The platform was able to get a 20.13% return through the inverse Cramer strategy in 2021. Comparing this to the S&P 500, which had a negative return of 6.29%, we can clearly see that the inverse Cramer strategy ended up outperforming the broader market.

The Inverse Cramer strategy has become so famous that in October 2022, TUTTLE, an investing company, filed to create an ETF that would follow this strategy in its investments. The Inverse Cramer ETF, SJIM, is created to be an actively managed fund that essentially bets against Jim Cramer.

The concept behind SJIM is that whenever Cramer is bullish about a stock and recommends buying it, the fund will sell it short or enter into a derivatives transaction that negatively correlates it to that stock.

Essentially, the fund bets that since Cramer predicted the stock would go up, it will surely fall. Similarly, if Cramer is bearish on a stock and recommends selling it, the fund will go long and hold the stock.

The Inverse Cramer strategy is a bet against the calls of Jim Cramer. However, if Cramer makes enough bad calls in the long run, the strategy can end up making investors a lot of money.

So, Does the Inverse Cramer Strategy Actually Work?

All investments have associated risks, but very few allow for the satisfaction of betting against a famous financial expert.The Inverse Cramer Strategy has managed to outperform the broader market and indexes such as the S&P 500 time and time again. So even though an investment strategy based on going against everything a financial advisor may sound like an inaccurate decision, it works. In the end, whether you use this high-risk strategy is on you.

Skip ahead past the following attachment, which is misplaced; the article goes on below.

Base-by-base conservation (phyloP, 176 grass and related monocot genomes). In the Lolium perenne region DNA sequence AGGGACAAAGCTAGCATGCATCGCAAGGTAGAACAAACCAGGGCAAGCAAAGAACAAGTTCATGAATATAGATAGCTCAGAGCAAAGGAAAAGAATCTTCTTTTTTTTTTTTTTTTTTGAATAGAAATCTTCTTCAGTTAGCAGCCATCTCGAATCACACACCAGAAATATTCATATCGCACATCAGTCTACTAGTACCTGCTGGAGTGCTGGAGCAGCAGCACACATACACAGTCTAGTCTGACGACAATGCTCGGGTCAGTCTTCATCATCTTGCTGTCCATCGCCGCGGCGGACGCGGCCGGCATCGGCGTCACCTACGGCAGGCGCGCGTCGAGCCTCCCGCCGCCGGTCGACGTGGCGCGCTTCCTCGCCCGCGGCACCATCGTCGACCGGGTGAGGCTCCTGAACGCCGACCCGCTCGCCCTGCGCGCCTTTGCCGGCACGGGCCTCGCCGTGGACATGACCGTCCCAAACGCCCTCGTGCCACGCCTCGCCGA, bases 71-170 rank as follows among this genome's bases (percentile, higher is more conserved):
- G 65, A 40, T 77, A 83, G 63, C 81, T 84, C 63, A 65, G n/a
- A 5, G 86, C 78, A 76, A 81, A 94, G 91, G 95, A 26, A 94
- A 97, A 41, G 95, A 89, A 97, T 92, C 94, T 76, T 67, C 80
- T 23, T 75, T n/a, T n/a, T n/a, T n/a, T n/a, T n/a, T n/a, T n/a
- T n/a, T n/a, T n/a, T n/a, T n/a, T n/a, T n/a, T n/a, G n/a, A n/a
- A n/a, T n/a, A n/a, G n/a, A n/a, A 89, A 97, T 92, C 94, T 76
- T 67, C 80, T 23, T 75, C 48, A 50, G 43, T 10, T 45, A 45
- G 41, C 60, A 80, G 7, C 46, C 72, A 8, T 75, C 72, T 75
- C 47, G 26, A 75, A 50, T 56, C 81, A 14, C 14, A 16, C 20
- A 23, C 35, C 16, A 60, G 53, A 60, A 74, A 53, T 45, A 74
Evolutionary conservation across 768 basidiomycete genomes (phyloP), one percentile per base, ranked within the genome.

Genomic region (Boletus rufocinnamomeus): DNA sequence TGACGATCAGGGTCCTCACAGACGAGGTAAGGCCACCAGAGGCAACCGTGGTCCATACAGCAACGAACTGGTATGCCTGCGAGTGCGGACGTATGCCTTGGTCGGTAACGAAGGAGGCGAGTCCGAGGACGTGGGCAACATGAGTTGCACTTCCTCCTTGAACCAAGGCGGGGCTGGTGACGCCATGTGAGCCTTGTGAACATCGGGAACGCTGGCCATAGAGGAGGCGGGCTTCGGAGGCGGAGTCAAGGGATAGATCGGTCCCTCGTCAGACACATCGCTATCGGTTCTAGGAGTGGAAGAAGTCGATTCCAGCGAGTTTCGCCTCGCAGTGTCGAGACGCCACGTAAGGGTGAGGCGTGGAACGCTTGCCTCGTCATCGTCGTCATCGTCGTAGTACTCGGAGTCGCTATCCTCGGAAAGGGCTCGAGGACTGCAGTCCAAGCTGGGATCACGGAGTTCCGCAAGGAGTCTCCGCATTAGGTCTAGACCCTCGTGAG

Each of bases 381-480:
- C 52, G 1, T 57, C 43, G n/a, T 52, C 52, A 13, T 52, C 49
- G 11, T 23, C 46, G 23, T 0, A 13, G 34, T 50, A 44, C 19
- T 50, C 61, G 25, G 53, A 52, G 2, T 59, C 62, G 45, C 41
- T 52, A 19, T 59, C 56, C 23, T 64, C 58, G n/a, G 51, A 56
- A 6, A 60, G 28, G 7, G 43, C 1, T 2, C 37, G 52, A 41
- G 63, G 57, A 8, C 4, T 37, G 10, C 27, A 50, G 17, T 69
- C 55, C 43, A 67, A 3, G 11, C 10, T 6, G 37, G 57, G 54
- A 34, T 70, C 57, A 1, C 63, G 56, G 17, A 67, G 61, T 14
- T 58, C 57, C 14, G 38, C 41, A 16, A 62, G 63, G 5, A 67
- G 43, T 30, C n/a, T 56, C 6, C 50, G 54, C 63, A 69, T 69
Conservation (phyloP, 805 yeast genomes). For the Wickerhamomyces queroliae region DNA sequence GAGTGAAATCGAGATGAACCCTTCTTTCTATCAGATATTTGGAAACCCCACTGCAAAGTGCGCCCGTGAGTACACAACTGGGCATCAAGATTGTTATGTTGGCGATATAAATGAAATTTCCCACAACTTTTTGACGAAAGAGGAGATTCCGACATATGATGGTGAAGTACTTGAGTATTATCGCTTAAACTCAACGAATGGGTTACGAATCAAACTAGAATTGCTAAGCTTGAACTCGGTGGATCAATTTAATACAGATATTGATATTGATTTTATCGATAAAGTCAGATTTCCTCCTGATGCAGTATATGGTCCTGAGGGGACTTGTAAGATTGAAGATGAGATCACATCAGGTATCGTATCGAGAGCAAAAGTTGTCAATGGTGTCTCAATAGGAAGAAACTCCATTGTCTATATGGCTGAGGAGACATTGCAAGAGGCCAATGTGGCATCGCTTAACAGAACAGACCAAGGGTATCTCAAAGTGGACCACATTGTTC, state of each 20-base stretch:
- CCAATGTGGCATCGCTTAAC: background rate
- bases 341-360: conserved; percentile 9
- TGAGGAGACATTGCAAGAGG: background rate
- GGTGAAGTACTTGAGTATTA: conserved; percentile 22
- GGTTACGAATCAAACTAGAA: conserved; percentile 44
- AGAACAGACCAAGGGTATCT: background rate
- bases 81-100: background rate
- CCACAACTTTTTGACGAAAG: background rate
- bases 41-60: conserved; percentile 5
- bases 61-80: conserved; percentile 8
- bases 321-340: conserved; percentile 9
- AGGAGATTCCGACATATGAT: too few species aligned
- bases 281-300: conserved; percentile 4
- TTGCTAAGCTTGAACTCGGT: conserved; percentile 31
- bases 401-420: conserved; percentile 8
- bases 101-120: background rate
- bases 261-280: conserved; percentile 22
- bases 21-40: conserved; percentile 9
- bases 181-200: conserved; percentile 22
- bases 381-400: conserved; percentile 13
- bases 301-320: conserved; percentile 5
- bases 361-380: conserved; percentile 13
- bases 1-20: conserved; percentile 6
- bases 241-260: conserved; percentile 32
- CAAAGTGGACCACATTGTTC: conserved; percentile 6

Josh Dudick

Josh is a financial expert with over 15 years of experience on Wall Street as a senior market strategist and trader. His career has spanned from working on the New York Stock Exchange floor to investment management and portfolio trading at Citibank, Chicago Trading Company, and Flow Traders.

Josh graduated from Cornell University with a degree from the Dyson School of Applied Economics & Management at the SC Johnson College of Business. He has held multiple professional licenses during his career, including FINRA Series 3, 7, 24, 55, Nasdaq OMX, Xetra & Eurex (German), and SIX (Swiss) trading licenses. Josh served as a senior trader and strategist, business partner, and head of futures in his former roles on Wall Street.

Josh's work and authoritative advice have appeared in major publications like Nasdaq, Forbes, The Sun, Yahoo! Finance, CBS News, Fortune, The Street, MSN Money, and Go Banking Rates. Josh currently holds areas of expertise in investing, wealth management, capital markets, taxes, real estate, cryptocurrencies, and personal finance.

Josh currently runs a wealth management business and investment firm. Additionally, he is the founder and CEO of Top Dollar, where he teaches others how to build 6-figure passive income with smart money strategies that he uses professionally.